Iceland has, as every article about Icelandic music ever will tell you, produced many artists that have created music of epic proportions – Sigur Rós and Björk to merely scratch the surface. There are plenty to go around and keep the hipster blogs happy. However, recently there has also a good amount of rootsy, folky and quieter sounds to emerge from the small country. Innundir Skinni by Ólöf Arnalds is one of the more recent examples as well as Feldberg who are making wonderfully twee and delightful pop. Both deserve more attention but it’s tough to break through and sit alongside their more established contemporaries.
Kalli, aka Karl Henry from Without Gravity has, for his second solo outing Last Train Home, headed to Nashville, Tennessee, the home of country. It’s a pretty big hint as to what to expect from his new album. From Karl Henry’s vocals, lovely as they are, to the guitars that could have come from just about any record from the genre over the last few decades, and trademark shuffling rhythms, this is an LP that wears its influences on its sleeve even if none of this translates into a particularly stunning listen.
Black To Blue, the opener, paints a very vivid picture of what the record is going to contain – hushed and gentle instrumentation and harmonies a-plenty. The two songs that follow, Dark Horse and the title track, feel rather familiar. On the other side of the coin, Lullaby provides a welcome diversion into more folky territory with some gorgeous delicacy and This Is Goodbye is easily the clear standout and one of the few tracks that could be said to be inventive. Then there’s the in-betweens such as Nothing At All that hint at a few tiny sparks of liveliness, but they’re not really capitalised on.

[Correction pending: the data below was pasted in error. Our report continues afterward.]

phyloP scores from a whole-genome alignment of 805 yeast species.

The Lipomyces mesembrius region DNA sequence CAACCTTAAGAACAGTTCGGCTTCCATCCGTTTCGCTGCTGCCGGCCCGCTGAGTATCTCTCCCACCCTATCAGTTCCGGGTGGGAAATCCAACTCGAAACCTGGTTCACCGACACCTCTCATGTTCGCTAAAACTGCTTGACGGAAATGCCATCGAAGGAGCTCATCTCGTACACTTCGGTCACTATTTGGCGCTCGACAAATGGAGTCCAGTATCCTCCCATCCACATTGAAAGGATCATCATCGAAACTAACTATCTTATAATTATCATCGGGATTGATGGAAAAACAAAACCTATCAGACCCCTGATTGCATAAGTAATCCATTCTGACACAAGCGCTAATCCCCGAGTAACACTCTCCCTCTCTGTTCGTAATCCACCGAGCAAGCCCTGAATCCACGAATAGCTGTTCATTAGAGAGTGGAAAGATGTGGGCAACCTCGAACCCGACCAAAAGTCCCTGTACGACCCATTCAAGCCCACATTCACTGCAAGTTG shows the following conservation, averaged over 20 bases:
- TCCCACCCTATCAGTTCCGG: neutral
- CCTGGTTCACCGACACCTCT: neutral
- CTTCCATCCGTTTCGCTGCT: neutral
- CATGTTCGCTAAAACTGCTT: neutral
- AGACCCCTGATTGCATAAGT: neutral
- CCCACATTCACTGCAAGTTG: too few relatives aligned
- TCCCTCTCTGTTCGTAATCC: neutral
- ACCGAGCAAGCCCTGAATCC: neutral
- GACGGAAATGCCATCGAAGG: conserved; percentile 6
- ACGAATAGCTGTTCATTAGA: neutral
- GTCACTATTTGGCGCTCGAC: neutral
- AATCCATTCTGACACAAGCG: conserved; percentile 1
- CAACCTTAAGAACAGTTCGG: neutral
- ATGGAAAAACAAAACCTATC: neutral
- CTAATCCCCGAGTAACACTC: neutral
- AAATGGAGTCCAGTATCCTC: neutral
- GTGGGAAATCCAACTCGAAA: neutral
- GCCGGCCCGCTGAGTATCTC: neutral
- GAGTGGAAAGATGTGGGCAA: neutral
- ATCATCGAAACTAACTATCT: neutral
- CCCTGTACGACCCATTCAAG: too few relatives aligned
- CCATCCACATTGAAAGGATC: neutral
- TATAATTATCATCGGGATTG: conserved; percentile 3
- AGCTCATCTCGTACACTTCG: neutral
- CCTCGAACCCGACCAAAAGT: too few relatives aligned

The main problem that hampers Last Train Home quite significantly is the fact it is just a bit too repetitive for the most part. The result is a mood that is way too downtempo; to get away with such a direction this material has to have some variation in dynamics to keep the listener interested and to convince them that it’s more than a pastiche. It desperately needs something else to transform these fair-to-middling songs into a collection that warrants repeated plays.
This is not a terrible album by any means – it’s easy listening and there are some nice moments on show – but it’s hard to think of this as anything other than a pastiche that will fade from memory quite easily. If it was a little more willing to play around with some of the conventions of the genre and perhaps if it had some slightly more interesting songs then Kalli could be lauded as Iceland’s next promising talent. As it is, it feels like an opportunity gone begging.